Story over on Freerangekids.com
November 19, 2013
July 31, 2013
Add this to the list of things to do while trying to get a hamstring tendon to heal. This seemed like it would be an easy project. Then I discovered that the top inches of soil in this long-unused planter bed were nearly solid root. Enter the pick-axe, the swinging of which makes meet feel like some kind of John Henry steel drivin’ man. Bet John Henry had a stronger back than mine!
June 27, 2013
Geeze, and I thought my core strength was improving!
June 26, 2013
It started slowing down last year, and it seems that since the turn of the new year, this blog has all but died. The reason for the silence is pretty simple: due to an injury, I haven’t been able to ride my bike much at all since February. With no ability to ride, hike, or really even walk that much, I’ve felt a lot less inspired to write.
It all started with some hamstring pain a few years back that would come and go, nagging me without really being debilitating as long as I managed things. Thinking back, it started to creep up on me in 2012, and the 200K brevet that I did in late January was pretty much the proverbial straw that broke the camel’s back, making an occasional nag more of a constant annoyance to the point where I could no longer ignore it or continue to cycle. It hurt to sit, it hurt to walk–it basically just hurt all the time.
After being told I had a simple hamstring strain and protesting until I was sent for a second opinion, an MRI revealed some “proximal hamstring tendinopathy.” Basically, the hamstring tendon up near where it attaches to my left sit bone was thickened and scarred. Unlike tendonitis, this is not an inflammatory, but a degenerative condition. Esentially, the tendon has given up and has stopped healing itself.
From what I’ve seen online, this injury seems more common to ultra-distance runners, though cyclists are obviously not immune. I’ve read reports from runners who said they have been dealing with this for a year or two with little success.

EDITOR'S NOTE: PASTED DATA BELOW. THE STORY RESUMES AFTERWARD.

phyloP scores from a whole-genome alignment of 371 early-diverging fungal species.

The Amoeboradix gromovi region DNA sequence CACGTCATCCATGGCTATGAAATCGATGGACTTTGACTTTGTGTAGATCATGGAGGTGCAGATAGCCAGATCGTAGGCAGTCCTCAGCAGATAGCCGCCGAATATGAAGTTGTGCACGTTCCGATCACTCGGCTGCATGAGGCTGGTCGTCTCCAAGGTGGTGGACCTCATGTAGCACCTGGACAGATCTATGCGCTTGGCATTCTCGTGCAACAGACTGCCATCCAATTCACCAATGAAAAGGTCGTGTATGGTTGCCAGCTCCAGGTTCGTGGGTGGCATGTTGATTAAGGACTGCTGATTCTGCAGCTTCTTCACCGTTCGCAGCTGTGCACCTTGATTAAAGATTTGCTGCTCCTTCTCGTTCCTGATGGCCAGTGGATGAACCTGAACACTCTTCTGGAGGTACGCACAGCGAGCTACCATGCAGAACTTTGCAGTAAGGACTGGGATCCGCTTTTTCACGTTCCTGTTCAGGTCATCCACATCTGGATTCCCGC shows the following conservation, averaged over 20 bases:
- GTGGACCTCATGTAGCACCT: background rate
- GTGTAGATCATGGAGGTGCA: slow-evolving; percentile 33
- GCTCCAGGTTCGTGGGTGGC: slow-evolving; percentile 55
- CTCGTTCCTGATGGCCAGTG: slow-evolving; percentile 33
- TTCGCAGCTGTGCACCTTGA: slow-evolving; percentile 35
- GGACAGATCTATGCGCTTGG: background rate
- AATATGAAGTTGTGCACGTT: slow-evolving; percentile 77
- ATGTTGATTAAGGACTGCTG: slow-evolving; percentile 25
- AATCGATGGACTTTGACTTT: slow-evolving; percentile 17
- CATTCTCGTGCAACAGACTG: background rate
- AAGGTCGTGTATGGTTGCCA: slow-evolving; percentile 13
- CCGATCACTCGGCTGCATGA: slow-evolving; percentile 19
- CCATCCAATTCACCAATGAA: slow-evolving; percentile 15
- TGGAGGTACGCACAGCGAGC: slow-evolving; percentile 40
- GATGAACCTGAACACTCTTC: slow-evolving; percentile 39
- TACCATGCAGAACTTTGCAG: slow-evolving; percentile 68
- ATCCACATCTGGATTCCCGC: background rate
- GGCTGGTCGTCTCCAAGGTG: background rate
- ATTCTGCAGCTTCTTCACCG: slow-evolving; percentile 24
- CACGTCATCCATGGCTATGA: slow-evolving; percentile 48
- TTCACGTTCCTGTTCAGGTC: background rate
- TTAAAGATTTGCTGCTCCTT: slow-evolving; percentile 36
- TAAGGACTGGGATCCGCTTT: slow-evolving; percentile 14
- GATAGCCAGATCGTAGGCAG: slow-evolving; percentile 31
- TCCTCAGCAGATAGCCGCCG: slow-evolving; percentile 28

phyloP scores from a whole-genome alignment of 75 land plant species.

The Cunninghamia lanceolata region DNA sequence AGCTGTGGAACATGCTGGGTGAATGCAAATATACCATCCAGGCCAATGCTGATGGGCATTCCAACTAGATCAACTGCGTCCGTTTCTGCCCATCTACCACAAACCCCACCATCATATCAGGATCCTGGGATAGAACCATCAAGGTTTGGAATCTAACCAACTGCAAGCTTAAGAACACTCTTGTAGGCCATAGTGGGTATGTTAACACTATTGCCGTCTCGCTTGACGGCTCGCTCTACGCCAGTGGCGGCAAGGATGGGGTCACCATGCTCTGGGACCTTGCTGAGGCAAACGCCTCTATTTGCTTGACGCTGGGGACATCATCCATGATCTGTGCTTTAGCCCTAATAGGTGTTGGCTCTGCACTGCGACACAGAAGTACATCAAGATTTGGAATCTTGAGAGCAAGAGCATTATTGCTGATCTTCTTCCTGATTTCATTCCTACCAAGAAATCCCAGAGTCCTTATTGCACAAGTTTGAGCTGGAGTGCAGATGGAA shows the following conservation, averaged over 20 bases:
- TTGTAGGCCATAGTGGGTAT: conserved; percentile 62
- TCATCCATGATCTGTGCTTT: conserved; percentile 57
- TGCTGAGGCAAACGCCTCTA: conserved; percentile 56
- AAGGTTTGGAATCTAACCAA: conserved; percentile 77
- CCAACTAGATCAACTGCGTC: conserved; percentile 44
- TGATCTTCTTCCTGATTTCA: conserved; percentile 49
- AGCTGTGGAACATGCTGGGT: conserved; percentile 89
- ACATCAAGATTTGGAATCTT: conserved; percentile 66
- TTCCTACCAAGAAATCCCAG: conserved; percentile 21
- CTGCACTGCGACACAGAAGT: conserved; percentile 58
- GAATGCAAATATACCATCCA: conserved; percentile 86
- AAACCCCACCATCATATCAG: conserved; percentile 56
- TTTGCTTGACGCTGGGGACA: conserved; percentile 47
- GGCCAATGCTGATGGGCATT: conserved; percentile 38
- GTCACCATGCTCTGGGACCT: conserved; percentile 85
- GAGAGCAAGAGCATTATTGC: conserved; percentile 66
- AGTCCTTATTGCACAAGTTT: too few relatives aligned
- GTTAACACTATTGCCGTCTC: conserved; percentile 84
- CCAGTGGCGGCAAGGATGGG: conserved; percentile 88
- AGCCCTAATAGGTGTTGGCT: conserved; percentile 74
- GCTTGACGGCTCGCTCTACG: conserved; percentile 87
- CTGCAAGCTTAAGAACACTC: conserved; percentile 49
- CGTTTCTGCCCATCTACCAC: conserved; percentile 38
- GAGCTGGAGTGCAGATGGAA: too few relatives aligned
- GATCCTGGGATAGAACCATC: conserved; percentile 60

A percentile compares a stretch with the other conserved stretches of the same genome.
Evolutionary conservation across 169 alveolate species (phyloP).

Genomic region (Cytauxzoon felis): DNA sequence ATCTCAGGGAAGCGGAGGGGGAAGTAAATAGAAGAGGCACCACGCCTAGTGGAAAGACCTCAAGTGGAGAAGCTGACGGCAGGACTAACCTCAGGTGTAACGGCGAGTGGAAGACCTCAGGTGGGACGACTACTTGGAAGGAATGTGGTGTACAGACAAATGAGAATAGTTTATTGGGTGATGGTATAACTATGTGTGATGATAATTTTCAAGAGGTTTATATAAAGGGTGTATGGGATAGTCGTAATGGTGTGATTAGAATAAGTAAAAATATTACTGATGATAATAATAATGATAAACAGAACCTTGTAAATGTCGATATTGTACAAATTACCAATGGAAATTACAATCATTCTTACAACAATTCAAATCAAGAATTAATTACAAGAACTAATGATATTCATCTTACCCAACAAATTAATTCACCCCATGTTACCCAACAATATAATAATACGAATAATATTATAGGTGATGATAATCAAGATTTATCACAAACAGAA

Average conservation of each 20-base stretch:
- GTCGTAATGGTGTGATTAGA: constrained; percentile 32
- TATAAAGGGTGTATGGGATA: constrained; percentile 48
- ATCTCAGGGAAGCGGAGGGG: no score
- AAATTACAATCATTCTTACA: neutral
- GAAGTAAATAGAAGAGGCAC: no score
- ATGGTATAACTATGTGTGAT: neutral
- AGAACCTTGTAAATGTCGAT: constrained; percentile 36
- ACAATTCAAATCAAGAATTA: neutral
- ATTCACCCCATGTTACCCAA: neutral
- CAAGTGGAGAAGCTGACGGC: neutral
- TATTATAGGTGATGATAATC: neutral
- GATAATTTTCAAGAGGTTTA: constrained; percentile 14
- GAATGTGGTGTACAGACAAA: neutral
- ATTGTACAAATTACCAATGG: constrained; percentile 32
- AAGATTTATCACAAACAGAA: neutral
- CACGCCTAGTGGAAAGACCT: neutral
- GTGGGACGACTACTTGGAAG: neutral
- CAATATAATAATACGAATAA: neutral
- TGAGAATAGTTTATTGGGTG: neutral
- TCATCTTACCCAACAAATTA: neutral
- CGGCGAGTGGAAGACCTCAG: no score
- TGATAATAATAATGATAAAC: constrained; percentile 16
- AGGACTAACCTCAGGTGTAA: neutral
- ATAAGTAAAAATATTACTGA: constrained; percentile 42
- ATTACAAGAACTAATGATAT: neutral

Yeah, not good.
Trying to get the tendon to heal has turned out to be a real bear, and a serious exercise in patience. For the past seven weeks, I’ve been doing about an hour of hamstring (eccentric strengthening) and core exercises every day. The idea is to progressively load the tendon to get it to start healing properly again, realigning all those fibrotic and messy collagen fibers that are there now. I’ll probably have to do this at least another 5-6 weeks, and then some recommend that you keep doing them a year after most symptoms have gone away. Tendons heal slowly, and like to re-injure themselves. I’m also doing something a bit experimental–wearing a nitroglycerin patch over the affected area, which some studies have suggested can provide a boost in tendon healing.
While I am better than I was two or three months ago, it still hurts to sit, meaning I have to get up every ten or twenty minutes when working. Long-airline flights are unbearable. I bought a cushion to sit on, but that offers only a little benefit. I’ve been able to get out on my bike for 45 min in the last week or so, and it’s been OK, but I’m really trying not to push it and re-aggravate things.
Though I’m trying to be patient with all the hamstring strengthening exercises, I am going to talk to orthopedics next week about other options if this doesn’t start to clear up soon (I’m on my fourth month of conservative therapy and it still hurts to sit!) . Surgery is an option, though the recovery is frustratingly long. There’s also the possibility of platelet-rich plasma injections to try to boost the healing process.
So the lesson for you bikers and runners out there: pay attention to niggling pains, even if they seem manageable for a time. Track down set-up, training, or other bio-mechanical factors that are causing the pain. You can probably get away with a lot more if you are young and/or don’t do stupid long rides. I definitely wish I had been more proactive about this.
Needless to say, it has totally sucked to be off the bike for close to four months now. When you are used to getting a good 12+ hours a week of saddle time, not getting out makes you feel like a bit of a caged animal. At the same time, it does occur to me that in many parts of the country, people regularly go without riding much for four-month stretches.
It’s called winter!
Living in a place with winter is probably a pretty good thing for avoiding overuse injuries like this as it gives you time to heal up and really recover. So I am trying to pretend that this is just “a very long winter” for me, even though it’s been sunny and 70 degrees outside.
On the bright side, not being able to ride has given me lots of time to read, and I’ve re-kindled a teenage interest in Tolkien and fantasy. Finish the next Game of Thrones book, George!
Those were some great books, but I’d still rather be out on the trails!
April 6, 2013
February 17, 2013
. . . and get outside and play! Can’t say it any better than this:
Hat tip to Jill Homer for the Calvin and Hobbes.
February 15, 2013
Well, there’s lots of it, but mostly it comes down to being the real deal: